1. ## Double integration problem

$k \int_{-\infty}^{\infty} \int_{-\infty}^{\infty} (6-x-y)dx dy = 8k$

Can someone describe why this is true? I have no idea what steps to take to get this answer.

2. It's a joke, right? Maybe the 8 was bent over in the original statement, " $\infty$"?

That region is very much unbounded. You will be hard-pressed to drag a finite solution from it.

3. Originally Posted by TKHunny
It's a joke, right? Maybe the 8 was bent over in the original statement, " $\infty$"?

That region is very much unbounded. You will be hard-pressed to drag a finite solution from it.
Whew, so I'm not crazy.

No, it's not a joke. I've got it in my probability notes.

The question is: find $k$ such that

$f_{X,Y}(x,y)dx dy = \left\{ \begin{array}{lr}(6-x-y), &0

is a joint density. Find $P(X+Y<3)$ and the marginal density of $X$.

The first step in the solution was

$1= \int_{-\infty}^{\infty} \int_{-\infty}^{\infty}f_{X,Y}(x,y)dx dy = k \int_{-\infty}^{\infty} \int_{-\infty}^{\infty} (6-x-y)dx dy = 8k$

which makes no sense to me. Is there something I'm missing?

4. This shows us the value of presenting the actual problem statement. The limits make all the difference.

$(-\infty,\infty)$ means $(0,2)$ in the x-direction. It is no longer unbounded.

Please evaluate the iterated integral with these very useful finite limits.

For P(X + Y < 3), notice that this is nicely related to P(X < 3 - Y) and you should be almost done.

Consider for a moment a simpler function:

$f(x)= \begin{cases} 1/2, & \mbox{if } 3

If you are asked to evaluate this integral:

$\int_{-\infty}^{\infty} f(x) \, dx$

then you would have to split it into separate regions because it's a piecewise function, i.e.,

$\int_{-\infty}^{\infty} f(x) \, dx ~=~ \int_{-\infty}^3 f(x) \, dx + \int_3^5 f(x) \, dx + \int_5^{\infty} f(x) \, dx$

$=~ \int_{-\infty}^3 0 \, dx + \int_3^5 (1/2) \, dx + \int_5^{\infty} 0 \, dx$

Naturally, the integrals on the sides equal zero, so we just write it as

$\int_{-\infty}^{\infty} f(x) \, dx ~=~ \int_3^5 (1/2) \, dx$

Extending this logic into two variables with your problem shows that you should be evaluating this:

$\int_{-\infty}^{\infty} \int_{-\infty}^{\infty} f_{X,Y}(x,y) \, dx \, dy ~=~ \int_2^4 \int_0^2 k(6-x-y) \, dx \, dy$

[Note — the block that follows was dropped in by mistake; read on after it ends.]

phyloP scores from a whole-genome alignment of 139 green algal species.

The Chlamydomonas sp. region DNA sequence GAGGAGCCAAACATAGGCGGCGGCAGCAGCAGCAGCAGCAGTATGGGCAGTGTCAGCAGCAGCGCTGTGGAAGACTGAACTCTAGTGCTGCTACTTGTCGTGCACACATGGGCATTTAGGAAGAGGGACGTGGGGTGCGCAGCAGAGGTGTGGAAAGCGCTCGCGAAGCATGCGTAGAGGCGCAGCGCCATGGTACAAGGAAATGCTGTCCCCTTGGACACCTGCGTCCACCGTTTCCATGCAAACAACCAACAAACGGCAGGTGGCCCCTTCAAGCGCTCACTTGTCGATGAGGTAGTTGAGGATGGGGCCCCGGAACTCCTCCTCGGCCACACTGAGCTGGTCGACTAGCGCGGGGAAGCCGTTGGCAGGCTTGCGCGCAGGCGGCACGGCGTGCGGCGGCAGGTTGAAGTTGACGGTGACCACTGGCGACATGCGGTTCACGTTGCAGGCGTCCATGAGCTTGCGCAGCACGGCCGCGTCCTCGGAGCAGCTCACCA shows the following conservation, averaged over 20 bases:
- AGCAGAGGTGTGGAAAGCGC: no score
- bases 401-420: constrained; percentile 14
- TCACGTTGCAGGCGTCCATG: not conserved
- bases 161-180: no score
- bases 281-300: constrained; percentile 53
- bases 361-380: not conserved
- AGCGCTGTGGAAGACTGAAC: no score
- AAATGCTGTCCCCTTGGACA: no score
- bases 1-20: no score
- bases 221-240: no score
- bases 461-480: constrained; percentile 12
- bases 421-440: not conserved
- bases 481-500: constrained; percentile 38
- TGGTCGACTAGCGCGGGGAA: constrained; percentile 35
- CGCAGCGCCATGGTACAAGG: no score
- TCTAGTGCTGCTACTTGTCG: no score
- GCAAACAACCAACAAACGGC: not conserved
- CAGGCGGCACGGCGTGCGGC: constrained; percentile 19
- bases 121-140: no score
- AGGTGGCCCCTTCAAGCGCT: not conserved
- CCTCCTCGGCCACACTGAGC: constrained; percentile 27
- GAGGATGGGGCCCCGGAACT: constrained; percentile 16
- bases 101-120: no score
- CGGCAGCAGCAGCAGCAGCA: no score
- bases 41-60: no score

6. Originally Posted by TKHunny
This shows us the value of presenting the actual problem statement. The limits make all the difference.

$(-\infty,\infty)$ means $(0,2)$ in the x-direction. It is no longer unbounded.

Please evaluate the iterated integral with these very useful finite limits.

For P(X + Y < 3), notice that this is nicely related to P(X < 3 - Y) and you should be almost done.
Sorry, I should have included the whole problem statement.

Can you expand on the P(X < 3 - Y) bit?

7. It might be easier to worry about P(Y < 3 - X). You have new limits. Your Y-limits are no longer all of (2,4). You might get (2,3-X)? Since x runs in (0,2), that seems quite reasonable.

8. Originally Posted by TKHunny
It might be easier to worry about P(Y < 3 - X). You have new limits. Your Y-limits are no longer all of (2,4). You might get (2,3-X)? Since x runs in (0,2), that seems quite reasonable.
Sorry, I'm still not sure where to go with the solution. Do you mean I should evaluate $\int^4_2 \int^{3-y}_0 k(6-x-y) \, dx \, dy$?

9. Originally Posted by garymarkhov
Sorry, I'm still not sure where to go with the solution. Do you mean I should evaluate $\int^4_2 \int^{3-y}_0 k(6-x-y) \, dx \, dy$?
Close, but you made a mistake with the limits of integration.

Graph the region that the density is defined on. Then plot the line x+y=3. You will then be able to identify the region corresponding with x+y<3. You should integrate the joint density over this region only.

10. Originally Posted by drumist
Close, but you made a mistake with the limits of integration.

Graph the region that the density is defined on. Then plot the line x+y=3. You will then be able to identify the region corresponding with x+y<3. You should integrate the joint density over this region only.

Is it that I need to restrict both integrals (see attachment)? So maybe $\int^{3-x}_2 \int^{3-y}_0 k(6-x-y) \, dx \, dy$
$\int_2^3 \int_0^{3-y} k(6-x-y) \, dx \, dy$